CLEVELAND, OH (WOIO) - Grace Pour's family was looking for a miracle when they brought their 10-year-old daughter to the Cleveland Clinic two years ago.
At the time, Grace's skin was hard from her head to her knees and her internal organs were also beginning to harden.
The disease is called scleroderma. There's no cure and doctors don't know why some people develop the rare autoimmune disease.
"It's really hard when you have an 8-year-old lying in bed at night asking you why her life is so terrible and why is this happening to me?" said Pamela Pour.
They're heartbreaking questions, Pamela couldn't answer for her little girl, Grace. Two years ago, while living in China, Pamela began noticing a difference in the way her daughter looked and felt.
"If you or I were to touch our cheeks right now, it would move. Her's didn't move. Not at all. It was simply like touching a doll's face," Pamela said.
"It was scary. I just didn't know what was going on and why," Grace said.
Doctors in China also didn't know what was happening to Grace, so Pamela decided to do her own research. She discovered a disease called systemic scleroderma.
"I spelled it wrong. I didn't know how to pronounce it. I didn't know what it meant, but it was one of the few possibilities that hardening of the skin was listed as a symptom," she said.
Scleroderma is an autoimmune disease. It hardens and thickens the skin, tissues and, sometimes, the organs. Patients typically aren't in pain, but the disease makes it tough for people with advanced cases to do some of the simplest things.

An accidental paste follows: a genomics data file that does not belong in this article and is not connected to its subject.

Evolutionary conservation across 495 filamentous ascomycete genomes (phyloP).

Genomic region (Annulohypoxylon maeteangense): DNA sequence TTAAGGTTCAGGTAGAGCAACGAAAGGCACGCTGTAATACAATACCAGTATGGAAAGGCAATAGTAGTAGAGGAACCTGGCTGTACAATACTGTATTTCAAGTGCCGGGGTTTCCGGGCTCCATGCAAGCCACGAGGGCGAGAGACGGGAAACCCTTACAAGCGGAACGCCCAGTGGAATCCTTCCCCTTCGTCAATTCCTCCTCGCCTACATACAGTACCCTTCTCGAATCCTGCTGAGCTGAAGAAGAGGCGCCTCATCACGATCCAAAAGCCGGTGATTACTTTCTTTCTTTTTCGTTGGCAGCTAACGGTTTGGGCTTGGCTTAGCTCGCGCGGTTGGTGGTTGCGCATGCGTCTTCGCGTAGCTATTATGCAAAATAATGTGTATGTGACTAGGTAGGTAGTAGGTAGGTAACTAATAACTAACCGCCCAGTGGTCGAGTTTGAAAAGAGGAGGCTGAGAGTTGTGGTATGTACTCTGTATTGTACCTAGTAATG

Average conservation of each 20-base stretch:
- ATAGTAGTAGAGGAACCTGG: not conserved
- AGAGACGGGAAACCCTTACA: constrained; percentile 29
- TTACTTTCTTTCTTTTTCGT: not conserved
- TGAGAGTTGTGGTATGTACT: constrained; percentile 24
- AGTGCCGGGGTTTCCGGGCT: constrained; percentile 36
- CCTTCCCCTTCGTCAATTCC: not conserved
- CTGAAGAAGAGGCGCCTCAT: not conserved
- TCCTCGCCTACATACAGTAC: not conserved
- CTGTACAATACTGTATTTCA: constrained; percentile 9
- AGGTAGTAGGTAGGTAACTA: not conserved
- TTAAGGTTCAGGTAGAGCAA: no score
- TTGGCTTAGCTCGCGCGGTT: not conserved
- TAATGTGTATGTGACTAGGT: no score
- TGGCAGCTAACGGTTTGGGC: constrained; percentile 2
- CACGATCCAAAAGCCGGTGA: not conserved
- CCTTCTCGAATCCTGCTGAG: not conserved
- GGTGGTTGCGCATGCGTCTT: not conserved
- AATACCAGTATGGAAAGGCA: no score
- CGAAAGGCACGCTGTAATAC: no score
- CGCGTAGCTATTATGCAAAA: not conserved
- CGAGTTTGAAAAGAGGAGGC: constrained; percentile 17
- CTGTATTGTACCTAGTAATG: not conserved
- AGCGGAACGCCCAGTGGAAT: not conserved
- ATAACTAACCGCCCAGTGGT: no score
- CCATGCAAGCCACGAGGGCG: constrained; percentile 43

"Brushing my teeth, even moving my arm was hard," Grace said. "It was hard just to do everything, even what I loved was hard."
Only 300,000 Americans have scleroderma. In kids, like Grace, it's one in a million.
"It definitely would've been something that would've killed her," Pamela said.
Pamela knew her daughter needed help. The family left China and came to the Cleveland Clinic where they met with Dr. Robert Rennebohm.
At that point, Grace's skin had hardened from her head to her knees. Rennebohm also found the disease in Grace's lungs and esophagus. He suggested an aggressive treatment that used four drugs they'd never combined before.
"We thought we'd be extremely lucky if any of these things reversed," Rennebohm said.
Reversing the disease is exactly what happened to Grace.
"We would absolutely call it a miracle," Pamela said.
"Before I barely wanted to do anything, barely even wanted to play with my friends, but now I feel great. I feel like running around," Grace said.
Grace's skin and organs began to soften. These days, Pamela said her daughter only has small spots on her shoulders.
"Probably the most miraculous thing about her recovery, we'll call it, is her lungs have completed reversed, which is unheard of," Pamela said.
It's a success, Grace's family can only describe as a miracle. "It just makes me have hope," Grace said.
If Grace's disease wasn't treated, she would've died.
The family lives in metro Detroit, which is where Grace is seeing doctors and continuing medication. They hope Grace's treatment at the Cleveland Clinic helps doctors develop a cure.